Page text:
Today is a significant anniversary. Twenty-five years ago, on 8 June 1987, the New Zealand Nuclear Free Zone, Disarmament, and Arms Control Act 1987 became law.
The law bans the acquisition or manufacture of nuclear weapons within New Zealand. Not that that was ever likely, but its good to have it written down. More importantly, it bans the stationing and transit of nuclear weapons, and prohibits visits from nuclear-powered vessels. It thus marked a decisive break with the Cold War mentality which saw nuclear weapons as security rather than a threat to humanity. This caused an immediate crisis with the United States, and caused it to reveal its true face as a bullying hegemon interested primarily in keeping its vassals in line. But it has since become part of the bedrock of our foreign policy. Even the National party, always an eager servant of foreign powers (first Britain, then America), has come to accept it, and its repeal today is unthinkable.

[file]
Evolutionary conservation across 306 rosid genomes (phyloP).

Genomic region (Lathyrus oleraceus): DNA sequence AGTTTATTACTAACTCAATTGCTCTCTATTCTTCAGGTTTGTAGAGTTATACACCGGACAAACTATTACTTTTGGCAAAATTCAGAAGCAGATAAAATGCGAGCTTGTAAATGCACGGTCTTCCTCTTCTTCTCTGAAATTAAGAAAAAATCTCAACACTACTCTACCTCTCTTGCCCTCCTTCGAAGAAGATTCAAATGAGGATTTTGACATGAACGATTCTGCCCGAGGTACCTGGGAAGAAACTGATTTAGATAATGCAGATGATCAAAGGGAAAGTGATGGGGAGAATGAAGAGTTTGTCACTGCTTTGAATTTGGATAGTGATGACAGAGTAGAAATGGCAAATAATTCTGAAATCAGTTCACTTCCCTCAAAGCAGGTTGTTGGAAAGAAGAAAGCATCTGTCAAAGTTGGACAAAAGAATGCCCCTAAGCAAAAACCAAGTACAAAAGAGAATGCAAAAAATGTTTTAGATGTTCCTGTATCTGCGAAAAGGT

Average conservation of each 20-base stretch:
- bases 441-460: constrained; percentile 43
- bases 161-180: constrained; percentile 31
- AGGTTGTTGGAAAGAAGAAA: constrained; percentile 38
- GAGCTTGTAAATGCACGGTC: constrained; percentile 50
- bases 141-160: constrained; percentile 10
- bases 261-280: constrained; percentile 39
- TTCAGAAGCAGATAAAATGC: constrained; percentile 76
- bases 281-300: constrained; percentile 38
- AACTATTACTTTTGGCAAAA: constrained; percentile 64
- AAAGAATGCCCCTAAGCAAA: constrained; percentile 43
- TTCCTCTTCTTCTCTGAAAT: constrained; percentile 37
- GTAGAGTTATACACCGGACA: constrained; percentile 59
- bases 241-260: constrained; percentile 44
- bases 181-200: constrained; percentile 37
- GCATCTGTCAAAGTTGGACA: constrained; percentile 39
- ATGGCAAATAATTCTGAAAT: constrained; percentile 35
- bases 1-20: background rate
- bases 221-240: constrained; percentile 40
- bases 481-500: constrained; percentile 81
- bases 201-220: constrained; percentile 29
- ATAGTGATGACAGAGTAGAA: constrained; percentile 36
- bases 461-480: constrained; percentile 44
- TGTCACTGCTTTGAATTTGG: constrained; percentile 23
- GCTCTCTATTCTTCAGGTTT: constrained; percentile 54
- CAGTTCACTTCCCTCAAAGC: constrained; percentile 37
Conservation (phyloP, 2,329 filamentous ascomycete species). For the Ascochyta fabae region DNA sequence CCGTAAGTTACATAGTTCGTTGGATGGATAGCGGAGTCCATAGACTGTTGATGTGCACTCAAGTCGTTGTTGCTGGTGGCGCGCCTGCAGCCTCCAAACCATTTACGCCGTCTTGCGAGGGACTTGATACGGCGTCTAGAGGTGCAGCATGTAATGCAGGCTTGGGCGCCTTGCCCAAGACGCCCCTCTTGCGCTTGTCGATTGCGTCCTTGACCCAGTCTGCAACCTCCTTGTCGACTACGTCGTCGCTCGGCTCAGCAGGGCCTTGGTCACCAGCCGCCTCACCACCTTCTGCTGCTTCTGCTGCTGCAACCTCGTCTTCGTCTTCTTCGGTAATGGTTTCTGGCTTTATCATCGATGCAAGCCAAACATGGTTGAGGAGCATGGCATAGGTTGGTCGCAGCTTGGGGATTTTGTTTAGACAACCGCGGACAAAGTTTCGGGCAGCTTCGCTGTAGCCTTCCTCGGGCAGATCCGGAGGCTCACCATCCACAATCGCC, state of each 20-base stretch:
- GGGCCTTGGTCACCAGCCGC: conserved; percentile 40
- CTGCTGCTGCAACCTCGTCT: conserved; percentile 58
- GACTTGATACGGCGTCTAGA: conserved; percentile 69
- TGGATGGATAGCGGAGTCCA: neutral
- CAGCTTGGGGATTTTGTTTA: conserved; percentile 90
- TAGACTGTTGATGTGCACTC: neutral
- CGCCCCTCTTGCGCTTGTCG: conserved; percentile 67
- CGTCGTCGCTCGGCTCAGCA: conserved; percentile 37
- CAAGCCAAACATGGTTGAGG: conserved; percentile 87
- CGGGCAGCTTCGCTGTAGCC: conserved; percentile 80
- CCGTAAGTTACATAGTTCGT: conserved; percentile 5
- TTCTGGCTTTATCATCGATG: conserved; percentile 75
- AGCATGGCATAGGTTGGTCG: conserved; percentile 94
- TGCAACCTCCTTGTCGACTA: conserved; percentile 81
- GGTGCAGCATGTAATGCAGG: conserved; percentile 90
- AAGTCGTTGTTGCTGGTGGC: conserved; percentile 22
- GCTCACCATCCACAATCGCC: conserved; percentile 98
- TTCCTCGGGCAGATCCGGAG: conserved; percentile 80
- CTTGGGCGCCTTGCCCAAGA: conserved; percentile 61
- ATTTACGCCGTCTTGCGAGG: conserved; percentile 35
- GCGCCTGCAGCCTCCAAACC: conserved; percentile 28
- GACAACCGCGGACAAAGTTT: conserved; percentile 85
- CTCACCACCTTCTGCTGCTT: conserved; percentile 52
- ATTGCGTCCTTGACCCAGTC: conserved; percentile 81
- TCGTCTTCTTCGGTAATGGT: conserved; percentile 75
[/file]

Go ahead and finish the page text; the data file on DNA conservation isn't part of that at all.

But twenty-five years on, there is still work to be done. While the threat of their use has receded, the world still has nuclear weapons. We need to speak up louder for their elimination. We also need to further encourage the expansion of regional nuclear-weapons-free zones, particularly in the Middle East and Europe. Kiwis still want a nuclear-free world; our government should work for that.